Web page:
Effective installation energy professionals (Energy Managers, Facility Managers, Utility Managers, Engineers, O&M Staff) are critical to well-functioning facilities on which DoD relies to execute its mission. These energy professionals are asked to operation and maintain a vast array of equipment and systems that is growing in complexity and connectivity (which introduces additional demands to meet cybersecurity requirements). As demands on installation energy professionals grow, resources have been in decline making it even more difficult to operate and maintain installation facilities at or near optimum performance. To help installation energy professionals be more effective in executing their jobs, ESTCP, in collaboration with the Office of Naval Research (ONR), funded a demonstration project to employ a structured approach to problem solving. BMNT Partners developed the approach, called Hacking for X (H4X), and is applying it to address a variety of problems facing DoD, Hacking for Defense (H4D). The application of H4D to the problems facing installation energy professionals includes a rigorous evaluation of identified problems through facilitated stakeholder engagement to determine root causes and prioritize them based on mission needs. The main objective of the project is to demonstrate an effective process of collaboration with installation energy staff to identify common issues/problems and develop solutions through ESTCP technology demonstrations.
The initial problem sourcing and curation phases included conducting site visits at several Army/Navy/AF installations to meet with installation energy professionals to identify common challenges they face in performing their job responsibilities. The findings were then evaluated and consolidated into a 12 unique problem statements that were carried forward for further consideration. Following the site visits, the team presented the 12 problem statements identified during the site visits at the Energy Exchange in August 2018. The session attendees had the opportunity to contribute their perspective on the problems identified during the research phase and voted on which of the 12 problem areas they felt should be the highest priority.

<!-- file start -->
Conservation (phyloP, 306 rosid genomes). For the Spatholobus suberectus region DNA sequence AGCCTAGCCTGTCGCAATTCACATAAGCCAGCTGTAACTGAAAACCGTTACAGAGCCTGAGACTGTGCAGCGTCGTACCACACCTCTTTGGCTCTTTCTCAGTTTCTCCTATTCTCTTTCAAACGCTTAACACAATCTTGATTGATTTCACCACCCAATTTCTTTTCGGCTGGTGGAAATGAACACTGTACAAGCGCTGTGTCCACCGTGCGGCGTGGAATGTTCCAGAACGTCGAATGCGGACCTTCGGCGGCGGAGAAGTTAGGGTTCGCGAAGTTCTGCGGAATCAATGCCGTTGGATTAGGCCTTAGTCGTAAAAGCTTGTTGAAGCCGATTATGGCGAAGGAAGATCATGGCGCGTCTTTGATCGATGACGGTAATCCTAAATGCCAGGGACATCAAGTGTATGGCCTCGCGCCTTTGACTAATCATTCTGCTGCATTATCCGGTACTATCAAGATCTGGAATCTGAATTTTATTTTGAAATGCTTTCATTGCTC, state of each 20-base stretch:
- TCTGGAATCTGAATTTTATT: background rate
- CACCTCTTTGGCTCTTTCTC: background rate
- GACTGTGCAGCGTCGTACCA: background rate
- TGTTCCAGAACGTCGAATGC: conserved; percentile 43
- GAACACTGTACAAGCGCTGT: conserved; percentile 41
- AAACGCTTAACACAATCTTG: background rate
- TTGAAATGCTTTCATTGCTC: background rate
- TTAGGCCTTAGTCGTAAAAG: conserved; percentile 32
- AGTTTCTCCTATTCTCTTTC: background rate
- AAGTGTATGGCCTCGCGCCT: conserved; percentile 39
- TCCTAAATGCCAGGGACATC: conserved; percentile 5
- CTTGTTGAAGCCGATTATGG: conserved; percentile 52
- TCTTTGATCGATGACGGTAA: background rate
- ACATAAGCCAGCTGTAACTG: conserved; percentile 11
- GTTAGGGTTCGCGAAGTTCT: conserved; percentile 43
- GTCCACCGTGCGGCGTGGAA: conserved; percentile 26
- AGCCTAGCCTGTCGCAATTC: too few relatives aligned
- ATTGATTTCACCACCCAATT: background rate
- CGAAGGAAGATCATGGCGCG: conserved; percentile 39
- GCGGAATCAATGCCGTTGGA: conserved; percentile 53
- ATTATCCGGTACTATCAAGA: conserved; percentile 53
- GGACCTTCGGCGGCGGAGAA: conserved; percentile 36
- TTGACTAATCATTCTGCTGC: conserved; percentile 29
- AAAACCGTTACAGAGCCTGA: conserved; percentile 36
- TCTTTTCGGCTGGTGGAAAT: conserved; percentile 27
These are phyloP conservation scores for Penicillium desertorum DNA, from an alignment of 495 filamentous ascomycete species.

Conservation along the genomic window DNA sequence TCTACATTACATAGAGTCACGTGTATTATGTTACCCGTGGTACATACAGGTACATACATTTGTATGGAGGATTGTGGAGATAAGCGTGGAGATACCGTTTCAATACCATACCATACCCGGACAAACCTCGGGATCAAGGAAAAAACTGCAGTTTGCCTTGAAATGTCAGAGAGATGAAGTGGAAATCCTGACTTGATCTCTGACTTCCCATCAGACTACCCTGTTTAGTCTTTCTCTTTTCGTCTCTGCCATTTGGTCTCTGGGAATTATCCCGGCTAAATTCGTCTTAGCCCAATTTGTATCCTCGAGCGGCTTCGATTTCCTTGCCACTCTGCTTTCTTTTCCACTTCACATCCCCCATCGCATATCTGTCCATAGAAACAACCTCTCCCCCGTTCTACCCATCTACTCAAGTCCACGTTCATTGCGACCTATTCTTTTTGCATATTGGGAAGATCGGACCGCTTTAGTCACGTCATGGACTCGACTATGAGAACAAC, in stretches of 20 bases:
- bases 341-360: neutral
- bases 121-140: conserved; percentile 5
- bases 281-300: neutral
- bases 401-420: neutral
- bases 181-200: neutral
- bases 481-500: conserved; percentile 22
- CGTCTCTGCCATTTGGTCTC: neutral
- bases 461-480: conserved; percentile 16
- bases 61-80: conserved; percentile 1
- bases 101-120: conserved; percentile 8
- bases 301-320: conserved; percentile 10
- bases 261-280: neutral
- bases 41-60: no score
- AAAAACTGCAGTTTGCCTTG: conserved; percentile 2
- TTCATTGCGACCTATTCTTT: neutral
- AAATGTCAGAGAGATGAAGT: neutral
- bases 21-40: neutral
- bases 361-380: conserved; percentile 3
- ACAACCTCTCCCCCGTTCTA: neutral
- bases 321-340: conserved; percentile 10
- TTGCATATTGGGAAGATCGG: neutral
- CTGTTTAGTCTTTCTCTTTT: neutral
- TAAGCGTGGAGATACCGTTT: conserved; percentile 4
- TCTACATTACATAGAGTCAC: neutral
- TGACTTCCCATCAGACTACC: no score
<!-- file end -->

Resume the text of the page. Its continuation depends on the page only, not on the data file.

“Need improved utility meter data collection and management to support greater use of high value information” emerged as the most pressing need, as voted by the session participants. Next, in preparation for the SERDP-ESTCP Symposium, the project team will perform additional research to refine the highest priority problems and identify key stakeholders and subject matter experts to participate in the process. At the Symposium (November 27-29 at the Washington Hilton, DC) BMNT Partners will lead a small group of installation energy professionals and subject matter experts through a facilitated process to refine the problems further and identify root cause(s) along with potential solutions. The outcome of this session will be used to inform future ESTCP solicitation topics designed to produce higher quality proposals and generate solutions with greater impact and benefit to the end users, installation energy and water professionals.